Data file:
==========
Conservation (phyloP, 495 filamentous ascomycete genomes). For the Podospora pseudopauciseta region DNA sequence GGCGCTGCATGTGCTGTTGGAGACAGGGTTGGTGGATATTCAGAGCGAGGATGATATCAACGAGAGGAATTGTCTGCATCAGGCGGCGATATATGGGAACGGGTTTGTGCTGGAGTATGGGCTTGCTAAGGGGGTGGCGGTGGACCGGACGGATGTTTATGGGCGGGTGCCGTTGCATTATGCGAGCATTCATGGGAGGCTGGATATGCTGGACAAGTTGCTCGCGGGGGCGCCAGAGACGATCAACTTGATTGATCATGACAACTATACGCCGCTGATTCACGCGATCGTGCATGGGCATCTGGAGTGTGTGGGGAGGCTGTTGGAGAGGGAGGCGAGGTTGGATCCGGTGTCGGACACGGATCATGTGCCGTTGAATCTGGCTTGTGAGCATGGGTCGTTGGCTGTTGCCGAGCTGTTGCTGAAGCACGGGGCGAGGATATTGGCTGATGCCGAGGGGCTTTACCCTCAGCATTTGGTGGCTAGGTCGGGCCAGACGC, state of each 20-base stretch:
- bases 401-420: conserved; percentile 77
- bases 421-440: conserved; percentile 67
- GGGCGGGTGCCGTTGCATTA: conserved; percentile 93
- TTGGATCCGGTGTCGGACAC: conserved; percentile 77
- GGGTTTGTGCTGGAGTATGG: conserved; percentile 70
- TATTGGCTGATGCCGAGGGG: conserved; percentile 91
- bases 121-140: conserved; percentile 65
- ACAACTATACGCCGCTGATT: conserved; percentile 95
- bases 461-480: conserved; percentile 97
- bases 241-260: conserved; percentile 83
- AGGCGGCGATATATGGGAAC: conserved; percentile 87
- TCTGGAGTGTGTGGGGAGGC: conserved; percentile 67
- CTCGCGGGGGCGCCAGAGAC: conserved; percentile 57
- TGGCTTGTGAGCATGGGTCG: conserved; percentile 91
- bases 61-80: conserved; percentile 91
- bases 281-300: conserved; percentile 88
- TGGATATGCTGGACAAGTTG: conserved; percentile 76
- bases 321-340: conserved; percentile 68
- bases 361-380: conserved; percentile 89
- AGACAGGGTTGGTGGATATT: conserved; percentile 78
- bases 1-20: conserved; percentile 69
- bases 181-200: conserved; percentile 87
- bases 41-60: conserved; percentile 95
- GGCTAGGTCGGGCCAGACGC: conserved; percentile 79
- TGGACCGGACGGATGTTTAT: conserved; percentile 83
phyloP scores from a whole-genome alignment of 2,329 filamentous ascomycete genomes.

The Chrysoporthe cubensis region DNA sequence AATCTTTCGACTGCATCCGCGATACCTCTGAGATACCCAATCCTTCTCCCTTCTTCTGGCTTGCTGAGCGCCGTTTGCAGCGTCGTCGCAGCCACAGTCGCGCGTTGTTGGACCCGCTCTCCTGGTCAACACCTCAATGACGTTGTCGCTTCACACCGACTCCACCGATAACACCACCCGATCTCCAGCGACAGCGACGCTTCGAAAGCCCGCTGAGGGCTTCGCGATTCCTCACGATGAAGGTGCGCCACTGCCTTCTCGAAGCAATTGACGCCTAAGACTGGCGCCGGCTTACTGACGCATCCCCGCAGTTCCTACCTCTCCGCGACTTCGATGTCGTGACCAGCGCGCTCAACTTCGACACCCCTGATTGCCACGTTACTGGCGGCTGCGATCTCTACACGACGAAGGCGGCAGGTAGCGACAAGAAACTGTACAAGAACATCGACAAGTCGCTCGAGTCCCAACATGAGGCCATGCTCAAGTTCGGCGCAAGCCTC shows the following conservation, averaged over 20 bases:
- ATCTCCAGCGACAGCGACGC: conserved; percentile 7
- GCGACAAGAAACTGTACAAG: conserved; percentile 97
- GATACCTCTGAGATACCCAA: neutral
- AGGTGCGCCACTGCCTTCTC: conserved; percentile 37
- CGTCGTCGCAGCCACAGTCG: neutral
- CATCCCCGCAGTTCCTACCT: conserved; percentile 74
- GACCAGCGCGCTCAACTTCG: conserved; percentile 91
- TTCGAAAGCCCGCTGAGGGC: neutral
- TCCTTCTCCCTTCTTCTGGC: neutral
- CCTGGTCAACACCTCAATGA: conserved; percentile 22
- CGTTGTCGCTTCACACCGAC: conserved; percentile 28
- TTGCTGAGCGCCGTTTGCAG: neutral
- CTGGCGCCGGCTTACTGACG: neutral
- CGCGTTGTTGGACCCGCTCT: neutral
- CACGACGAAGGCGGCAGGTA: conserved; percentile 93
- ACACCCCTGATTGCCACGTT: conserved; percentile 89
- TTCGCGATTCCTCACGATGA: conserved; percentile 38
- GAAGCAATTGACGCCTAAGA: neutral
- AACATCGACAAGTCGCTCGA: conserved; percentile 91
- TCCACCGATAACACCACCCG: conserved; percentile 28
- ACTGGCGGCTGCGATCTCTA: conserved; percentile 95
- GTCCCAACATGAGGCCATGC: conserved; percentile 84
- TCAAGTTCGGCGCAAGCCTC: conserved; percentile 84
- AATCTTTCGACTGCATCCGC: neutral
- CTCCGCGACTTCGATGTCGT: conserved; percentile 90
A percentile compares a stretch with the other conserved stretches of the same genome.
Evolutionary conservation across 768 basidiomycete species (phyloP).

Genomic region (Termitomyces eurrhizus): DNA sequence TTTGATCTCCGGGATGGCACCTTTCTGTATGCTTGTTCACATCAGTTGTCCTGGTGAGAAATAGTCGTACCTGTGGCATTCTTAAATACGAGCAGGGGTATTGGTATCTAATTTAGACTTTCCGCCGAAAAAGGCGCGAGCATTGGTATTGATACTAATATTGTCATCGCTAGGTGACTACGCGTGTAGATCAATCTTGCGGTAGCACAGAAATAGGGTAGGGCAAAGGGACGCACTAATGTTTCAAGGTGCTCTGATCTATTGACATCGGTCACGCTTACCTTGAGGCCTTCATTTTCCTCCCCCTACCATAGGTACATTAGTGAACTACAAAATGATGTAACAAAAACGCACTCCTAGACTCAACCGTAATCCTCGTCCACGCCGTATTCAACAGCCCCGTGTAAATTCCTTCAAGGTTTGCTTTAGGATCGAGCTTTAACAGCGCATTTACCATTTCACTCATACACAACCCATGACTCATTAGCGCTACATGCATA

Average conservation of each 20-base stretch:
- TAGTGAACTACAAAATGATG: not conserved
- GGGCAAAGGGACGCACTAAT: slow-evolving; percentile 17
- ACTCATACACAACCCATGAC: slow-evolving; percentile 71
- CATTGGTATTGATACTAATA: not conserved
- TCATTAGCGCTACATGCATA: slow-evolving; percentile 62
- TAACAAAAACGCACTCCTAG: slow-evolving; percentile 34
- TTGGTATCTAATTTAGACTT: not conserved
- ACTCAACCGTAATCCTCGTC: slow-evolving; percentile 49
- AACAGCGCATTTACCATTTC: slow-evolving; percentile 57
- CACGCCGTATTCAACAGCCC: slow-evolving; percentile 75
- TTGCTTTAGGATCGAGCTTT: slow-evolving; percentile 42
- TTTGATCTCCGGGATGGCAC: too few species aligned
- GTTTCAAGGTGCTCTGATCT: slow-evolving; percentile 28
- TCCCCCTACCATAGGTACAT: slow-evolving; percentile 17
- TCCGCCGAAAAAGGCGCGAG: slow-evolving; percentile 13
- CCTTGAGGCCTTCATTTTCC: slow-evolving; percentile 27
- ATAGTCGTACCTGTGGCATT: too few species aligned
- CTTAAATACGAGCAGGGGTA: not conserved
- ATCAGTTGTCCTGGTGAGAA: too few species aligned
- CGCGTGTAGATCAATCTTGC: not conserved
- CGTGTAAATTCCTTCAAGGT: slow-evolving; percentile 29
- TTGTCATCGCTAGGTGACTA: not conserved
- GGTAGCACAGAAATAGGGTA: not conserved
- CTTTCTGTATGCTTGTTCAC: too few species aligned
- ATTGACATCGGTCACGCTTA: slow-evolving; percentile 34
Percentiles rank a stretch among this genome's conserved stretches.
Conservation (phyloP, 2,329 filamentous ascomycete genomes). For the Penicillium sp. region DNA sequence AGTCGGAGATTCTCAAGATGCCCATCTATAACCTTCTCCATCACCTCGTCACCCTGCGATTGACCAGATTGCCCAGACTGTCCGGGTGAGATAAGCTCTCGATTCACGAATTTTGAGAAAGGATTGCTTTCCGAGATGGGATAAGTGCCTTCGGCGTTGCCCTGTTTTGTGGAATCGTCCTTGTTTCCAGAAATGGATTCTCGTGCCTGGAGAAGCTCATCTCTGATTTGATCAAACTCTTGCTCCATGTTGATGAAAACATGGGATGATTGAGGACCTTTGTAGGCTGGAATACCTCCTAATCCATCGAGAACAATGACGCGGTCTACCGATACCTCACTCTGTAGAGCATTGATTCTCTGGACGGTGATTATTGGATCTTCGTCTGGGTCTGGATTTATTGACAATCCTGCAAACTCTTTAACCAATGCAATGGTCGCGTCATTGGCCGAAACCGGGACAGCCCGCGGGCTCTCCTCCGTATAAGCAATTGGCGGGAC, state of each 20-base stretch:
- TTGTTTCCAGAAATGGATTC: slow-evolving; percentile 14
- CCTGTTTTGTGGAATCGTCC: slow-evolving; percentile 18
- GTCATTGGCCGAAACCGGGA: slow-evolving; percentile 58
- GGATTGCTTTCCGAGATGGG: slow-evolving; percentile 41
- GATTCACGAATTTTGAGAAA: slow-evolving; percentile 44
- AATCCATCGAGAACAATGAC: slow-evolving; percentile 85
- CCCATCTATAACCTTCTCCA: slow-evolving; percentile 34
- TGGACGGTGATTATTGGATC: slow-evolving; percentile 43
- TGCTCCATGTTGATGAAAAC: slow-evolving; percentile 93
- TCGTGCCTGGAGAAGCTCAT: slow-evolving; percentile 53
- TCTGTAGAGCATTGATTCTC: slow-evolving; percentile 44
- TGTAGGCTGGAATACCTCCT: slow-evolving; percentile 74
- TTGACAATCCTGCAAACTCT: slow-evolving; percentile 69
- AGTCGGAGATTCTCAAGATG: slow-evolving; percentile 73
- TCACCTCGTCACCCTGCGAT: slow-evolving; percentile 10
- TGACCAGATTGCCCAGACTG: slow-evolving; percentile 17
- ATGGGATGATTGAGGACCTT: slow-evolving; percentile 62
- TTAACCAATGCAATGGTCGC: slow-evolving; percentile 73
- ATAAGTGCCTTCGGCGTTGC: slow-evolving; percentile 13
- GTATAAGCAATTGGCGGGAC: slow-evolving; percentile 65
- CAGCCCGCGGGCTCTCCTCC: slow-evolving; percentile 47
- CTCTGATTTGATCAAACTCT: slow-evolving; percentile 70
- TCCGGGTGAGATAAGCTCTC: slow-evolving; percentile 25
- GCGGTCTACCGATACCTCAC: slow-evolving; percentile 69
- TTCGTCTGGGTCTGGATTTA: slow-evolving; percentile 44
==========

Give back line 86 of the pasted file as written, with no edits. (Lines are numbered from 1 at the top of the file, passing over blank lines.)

- CCTGTTTTGTGGAATCGTCC: slow-evolving; percentile 18